May 2009 Archives

May 28, 2009

Governor Carcieri Chooses Justice Suttell for Chief Justice Post

me and SuttellGovernor Carcieri has nominated Justice Paul Suttell to replace Chief Justice Frank Williams at the State's highest Court.

The Governor said of Judge Suttell:
Justice Suttell brings a wealth of judicial and scholarly experience to the position of Chief Justice...He has served the public with the highest honor and distinction, first as a member of the Rhode Island House of Representatives and later as a Family Court Judge and Supreme Court Justice. He is a dedicated and conscientious jurist, whose understanding of the law and ability to lead will serve him well as Chief Justice.

Justice Suttell has been on the State Supreme Court since 2003 and his appointment as Chief Justice should pass the State House of Representatives and Senate.

As a bonus - Justice Suttell and I at my swearing in.
May 26, 2009

Obama to Nominate Sonia Sotomayor to Replace Souter

It has been leaked by several news sources that President Obama is going to nominate Sonia Sotomayor to replace David Souter on the Supreme Court.  Justice Sotomayor of the Second Circuit would join Justice Ginsburg as the second woman on the bench and would be the first Hispanic Supreme Court Justice.

Though first nominated to the Federal Bench by a Republican, George Bush, her decisions have leaned largely to the left and she was nominated to the Second Circuit by President Clinton.  She has had two Second Circuit decisions overturned by the Supreme Court because her opinions failed to gain the support of the conservative majority. 

I applaud this decision by President Obama and am confident that Judge Sotomayor will pass through Congress to ultimately replace Judge Souter.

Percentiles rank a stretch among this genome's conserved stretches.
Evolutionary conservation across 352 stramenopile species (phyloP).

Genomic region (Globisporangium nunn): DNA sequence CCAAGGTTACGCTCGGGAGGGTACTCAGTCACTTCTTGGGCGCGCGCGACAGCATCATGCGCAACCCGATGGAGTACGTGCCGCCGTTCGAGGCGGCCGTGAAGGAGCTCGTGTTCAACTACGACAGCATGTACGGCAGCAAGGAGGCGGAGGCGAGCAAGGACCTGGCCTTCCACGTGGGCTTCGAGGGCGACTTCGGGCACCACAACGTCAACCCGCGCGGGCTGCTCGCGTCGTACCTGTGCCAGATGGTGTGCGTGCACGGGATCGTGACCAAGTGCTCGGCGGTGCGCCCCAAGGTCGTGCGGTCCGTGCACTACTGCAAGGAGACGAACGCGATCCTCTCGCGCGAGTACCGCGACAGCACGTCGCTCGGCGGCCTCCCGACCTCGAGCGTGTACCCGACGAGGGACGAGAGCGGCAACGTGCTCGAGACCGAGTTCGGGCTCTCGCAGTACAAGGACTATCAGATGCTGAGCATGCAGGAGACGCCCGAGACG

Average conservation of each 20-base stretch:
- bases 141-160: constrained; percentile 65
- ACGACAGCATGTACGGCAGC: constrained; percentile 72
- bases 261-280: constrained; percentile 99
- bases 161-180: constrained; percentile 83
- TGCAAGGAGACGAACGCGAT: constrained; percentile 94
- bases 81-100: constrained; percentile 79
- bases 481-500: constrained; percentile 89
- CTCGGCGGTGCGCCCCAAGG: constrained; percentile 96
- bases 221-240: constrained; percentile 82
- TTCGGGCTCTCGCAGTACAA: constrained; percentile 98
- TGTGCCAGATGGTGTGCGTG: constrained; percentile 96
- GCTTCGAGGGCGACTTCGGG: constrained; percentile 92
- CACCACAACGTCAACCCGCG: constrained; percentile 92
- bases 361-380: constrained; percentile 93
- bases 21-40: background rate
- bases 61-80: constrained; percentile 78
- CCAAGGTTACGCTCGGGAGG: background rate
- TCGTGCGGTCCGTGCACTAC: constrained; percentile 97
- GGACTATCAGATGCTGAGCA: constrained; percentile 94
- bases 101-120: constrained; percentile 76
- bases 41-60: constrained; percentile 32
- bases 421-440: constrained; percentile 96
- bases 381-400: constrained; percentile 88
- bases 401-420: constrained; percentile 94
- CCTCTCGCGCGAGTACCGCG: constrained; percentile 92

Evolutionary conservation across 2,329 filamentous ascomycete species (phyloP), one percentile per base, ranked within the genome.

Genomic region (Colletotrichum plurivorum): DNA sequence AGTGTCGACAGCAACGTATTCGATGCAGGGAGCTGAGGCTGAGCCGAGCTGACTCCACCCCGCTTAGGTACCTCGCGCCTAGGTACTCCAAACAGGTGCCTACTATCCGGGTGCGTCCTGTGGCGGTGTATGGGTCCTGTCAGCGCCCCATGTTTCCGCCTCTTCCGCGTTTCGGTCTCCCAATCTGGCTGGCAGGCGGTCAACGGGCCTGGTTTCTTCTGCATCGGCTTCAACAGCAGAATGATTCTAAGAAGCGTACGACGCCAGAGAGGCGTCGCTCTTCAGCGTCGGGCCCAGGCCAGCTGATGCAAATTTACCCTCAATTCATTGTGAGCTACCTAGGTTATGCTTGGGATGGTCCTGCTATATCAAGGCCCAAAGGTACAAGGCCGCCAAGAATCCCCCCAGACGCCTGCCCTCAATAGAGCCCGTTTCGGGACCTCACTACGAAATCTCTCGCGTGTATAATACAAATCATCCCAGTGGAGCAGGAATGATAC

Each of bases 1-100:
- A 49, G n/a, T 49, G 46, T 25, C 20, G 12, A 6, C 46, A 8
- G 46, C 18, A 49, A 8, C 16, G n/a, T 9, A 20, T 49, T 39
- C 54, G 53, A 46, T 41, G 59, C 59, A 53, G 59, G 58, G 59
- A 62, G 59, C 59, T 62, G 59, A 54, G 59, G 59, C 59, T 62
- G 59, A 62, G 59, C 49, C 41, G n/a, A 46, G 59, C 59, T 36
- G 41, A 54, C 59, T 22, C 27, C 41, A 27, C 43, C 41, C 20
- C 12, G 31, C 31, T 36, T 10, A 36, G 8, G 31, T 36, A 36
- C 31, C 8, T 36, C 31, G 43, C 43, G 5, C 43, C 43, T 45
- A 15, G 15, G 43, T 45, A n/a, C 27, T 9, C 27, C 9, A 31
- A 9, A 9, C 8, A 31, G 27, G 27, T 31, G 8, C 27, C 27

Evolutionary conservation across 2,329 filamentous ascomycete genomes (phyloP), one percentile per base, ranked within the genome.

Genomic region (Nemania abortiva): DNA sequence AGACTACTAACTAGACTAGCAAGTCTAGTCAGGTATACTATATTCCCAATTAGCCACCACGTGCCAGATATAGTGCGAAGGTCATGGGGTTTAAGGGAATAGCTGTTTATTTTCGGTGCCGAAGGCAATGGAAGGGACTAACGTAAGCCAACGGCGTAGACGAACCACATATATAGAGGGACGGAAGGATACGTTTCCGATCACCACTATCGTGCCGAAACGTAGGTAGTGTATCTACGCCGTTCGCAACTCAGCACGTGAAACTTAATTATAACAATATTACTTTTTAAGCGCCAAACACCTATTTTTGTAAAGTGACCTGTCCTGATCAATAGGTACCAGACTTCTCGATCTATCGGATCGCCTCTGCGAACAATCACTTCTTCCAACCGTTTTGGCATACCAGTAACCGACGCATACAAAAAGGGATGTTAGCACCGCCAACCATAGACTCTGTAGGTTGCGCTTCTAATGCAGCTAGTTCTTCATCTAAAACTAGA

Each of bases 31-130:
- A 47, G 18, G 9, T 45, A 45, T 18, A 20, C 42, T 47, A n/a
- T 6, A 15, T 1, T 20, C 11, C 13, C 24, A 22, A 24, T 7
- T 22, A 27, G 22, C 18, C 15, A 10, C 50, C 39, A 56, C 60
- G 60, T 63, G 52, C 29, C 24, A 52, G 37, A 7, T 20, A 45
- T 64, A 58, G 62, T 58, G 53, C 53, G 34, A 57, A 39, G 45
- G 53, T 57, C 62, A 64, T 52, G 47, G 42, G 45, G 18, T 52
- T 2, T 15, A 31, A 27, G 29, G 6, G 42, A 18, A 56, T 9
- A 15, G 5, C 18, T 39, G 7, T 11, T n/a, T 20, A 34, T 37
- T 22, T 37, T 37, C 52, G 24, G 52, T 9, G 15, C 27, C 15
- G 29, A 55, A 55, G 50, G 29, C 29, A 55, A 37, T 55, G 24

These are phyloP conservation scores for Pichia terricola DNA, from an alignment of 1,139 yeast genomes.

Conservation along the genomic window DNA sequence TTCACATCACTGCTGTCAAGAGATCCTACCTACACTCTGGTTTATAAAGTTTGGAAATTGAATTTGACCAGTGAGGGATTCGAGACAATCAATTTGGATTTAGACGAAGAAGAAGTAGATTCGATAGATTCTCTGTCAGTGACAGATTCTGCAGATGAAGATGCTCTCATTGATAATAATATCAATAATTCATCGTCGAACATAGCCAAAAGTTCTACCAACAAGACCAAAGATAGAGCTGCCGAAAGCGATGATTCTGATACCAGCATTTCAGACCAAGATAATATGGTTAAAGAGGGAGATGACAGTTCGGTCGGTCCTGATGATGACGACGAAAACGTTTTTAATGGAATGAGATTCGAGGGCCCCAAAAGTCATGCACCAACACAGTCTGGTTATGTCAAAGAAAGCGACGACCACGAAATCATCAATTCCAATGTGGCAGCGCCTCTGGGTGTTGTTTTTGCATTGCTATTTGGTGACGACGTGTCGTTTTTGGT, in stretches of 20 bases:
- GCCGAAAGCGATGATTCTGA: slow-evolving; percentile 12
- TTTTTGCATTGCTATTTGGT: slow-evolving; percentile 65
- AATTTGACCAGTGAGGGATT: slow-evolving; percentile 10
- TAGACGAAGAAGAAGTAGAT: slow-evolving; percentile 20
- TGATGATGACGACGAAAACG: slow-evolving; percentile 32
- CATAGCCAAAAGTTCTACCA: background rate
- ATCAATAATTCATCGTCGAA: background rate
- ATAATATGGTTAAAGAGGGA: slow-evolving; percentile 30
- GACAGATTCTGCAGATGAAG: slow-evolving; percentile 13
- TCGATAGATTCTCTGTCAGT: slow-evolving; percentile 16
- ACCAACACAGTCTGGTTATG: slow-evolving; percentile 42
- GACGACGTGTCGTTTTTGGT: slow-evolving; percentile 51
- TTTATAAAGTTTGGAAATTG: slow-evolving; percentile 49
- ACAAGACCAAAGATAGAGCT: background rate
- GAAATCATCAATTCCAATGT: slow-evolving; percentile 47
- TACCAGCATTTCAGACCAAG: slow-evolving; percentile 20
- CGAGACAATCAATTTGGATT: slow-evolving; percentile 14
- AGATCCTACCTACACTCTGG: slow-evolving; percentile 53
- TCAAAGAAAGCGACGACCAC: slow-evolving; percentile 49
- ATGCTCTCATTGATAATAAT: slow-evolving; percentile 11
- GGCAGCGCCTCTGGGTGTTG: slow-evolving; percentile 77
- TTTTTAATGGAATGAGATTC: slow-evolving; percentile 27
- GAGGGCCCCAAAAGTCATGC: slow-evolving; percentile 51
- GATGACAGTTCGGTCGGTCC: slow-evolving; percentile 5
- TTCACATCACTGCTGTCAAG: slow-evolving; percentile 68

May 19, 2009

New York Most Recent State to Challenge Validity of Learned Intermediary Rule

The learned intermediary rule, which roughly holds that a manufacturer (typically pharmaceuticals) satisfies their duty of care by providing a "learned intermediary" (usually a doctor) with all necessary information including risk of harm, because the learned intermediary will interact with the consumer and relay the risks.

The Rule has been challenged in a number of states with a wide ranging difference of opinion... And now it comes before New York.

I do not think I could state the justification for abolishing the rule any better than the sponsors of the bill, Brodsky and Weisenberg:
In 1997 the F.D.A. relaxed its guidelines for
direct-to-consumer advertisement of pharmaceuticals. Since that time,
there has been an onslaught of marketing in an attempt to influence a
patient's choice of a drug. These efforts have become an essential
part of manufacturer's marketing plans, resulting in an increase from